In vivo response of hepatocytes to growth factors requires an initial priming stimulus

Authors

  • Eric M. Webber,

    1. Department of Pathology and Laboratory Medicine, Brown University School of Medicine, Providence, Rhode Island 02912
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  • Paul J. Godowski,

    1. Department of Cell Biology, Genentech, Inc., South San Francisco, California 94080
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  • Nelson Fausto M.D.

    Corresponding author
    1. Department of Pathology and Laboratory Medicine, Brown University School of Medicine, Providence, Rhode Island 02912
    • Department of Pathology and Laboratory Medicine, Brown University, Box G, Providence, RI 02912
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Abstract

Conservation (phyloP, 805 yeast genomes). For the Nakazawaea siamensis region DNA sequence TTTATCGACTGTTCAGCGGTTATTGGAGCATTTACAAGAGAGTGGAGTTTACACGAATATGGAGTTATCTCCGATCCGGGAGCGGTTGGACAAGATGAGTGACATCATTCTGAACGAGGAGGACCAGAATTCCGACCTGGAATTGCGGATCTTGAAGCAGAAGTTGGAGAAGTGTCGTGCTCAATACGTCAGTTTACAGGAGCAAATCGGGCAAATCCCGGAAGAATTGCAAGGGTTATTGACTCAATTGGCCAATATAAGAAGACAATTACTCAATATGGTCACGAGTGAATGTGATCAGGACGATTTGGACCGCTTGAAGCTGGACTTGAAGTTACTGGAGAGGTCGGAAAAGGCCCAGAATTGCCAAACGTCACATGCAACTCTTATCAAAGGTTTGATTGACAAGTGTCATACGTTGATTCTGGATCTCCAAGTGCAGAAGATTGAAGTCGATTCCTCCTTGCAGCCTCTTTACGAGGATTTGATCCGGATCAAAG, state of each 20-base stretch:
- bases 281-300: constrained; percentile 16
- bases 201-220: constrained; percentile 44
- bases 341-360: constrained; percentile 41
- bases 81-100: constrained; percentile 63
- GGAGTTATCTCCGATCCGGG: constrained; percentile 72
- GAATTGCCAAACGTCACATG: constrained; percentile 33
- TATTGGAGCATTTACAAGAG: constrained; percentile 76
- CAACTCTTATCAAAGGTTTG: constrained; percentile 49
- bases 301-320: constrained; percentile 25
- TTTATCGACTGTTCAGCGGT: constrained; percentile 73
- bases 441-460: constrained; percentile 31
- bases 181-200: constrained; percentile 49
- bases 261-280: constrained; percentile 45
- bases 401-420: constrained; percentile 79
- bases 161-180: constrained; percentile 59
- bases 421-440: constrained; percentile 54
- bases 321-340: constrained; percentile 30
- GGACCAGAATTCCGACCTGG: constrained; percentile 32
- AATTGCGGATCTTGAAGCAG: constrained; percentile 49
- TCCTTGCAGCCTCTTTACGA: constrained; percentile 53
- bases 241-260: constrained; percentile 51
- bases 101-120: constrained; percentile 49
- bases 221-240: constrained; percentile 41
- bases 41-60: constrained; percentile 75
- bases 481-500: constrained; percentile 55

Although growth factor effects have been studied in cultured hepatocytes, little information exists as to whether these factors can trigger hepatocyte replication in vivo. In this study we infused epidermal growth factor, transforming growth factor-α and hepatocyte growth factor directly into the portal vein of rats for 24 hr to see whether they could induce DNA synthesis in normal livers or in livers subjected to one-third hepatectomy. Infusion of transforming growth factor-α or epidermal growth factor at doses up to 80 μg/24 hr had little effect on hepatic DNA synthesis in normal liver, whereas the monomeric and heterodimeric forms of hepatocyte growth factor generally produced increases of less than threefold in hepatic DNA synthesis. In contrast, after one-third hepatectomy infusion of epidermal growth factor, transforming growth factor-α or hepatocyte growth factor produced dose-dependent increases in hepatic DNA synthesis. At a dose of 40 μg/24 hr, epidermal growth factor increased DNA synthesis threefold, whereas transforming growth factor-α or hepatocyte growth factor increased DNA synthesis to greater than six times that in rats that had undergone hepatectomy alone. Furthermore, infusion of these growth factors, with or without one third-hepatectomy, induced the expression of transforming growth factor-α mRNA in the liver. The pattern of protooncogene expression induced by one-third hepatectomy was studied to determine the effect of this procedure in sensitizing the liver to the growth factors. Compared with the well-characterized two-thirds hepatectomy system, there was a similar but smaller increase in c-myc expression but no induction of c-jun expression. The results suggest that a small functional deficit in the liver that by itself causes little DNA synthesis “primes” hepatocytes for replication and that the loss of liver mass and growth factor infusions complement each other by providing essential stimuli needed for DNA synthesis. (Hepatology 1994;14:489–497).

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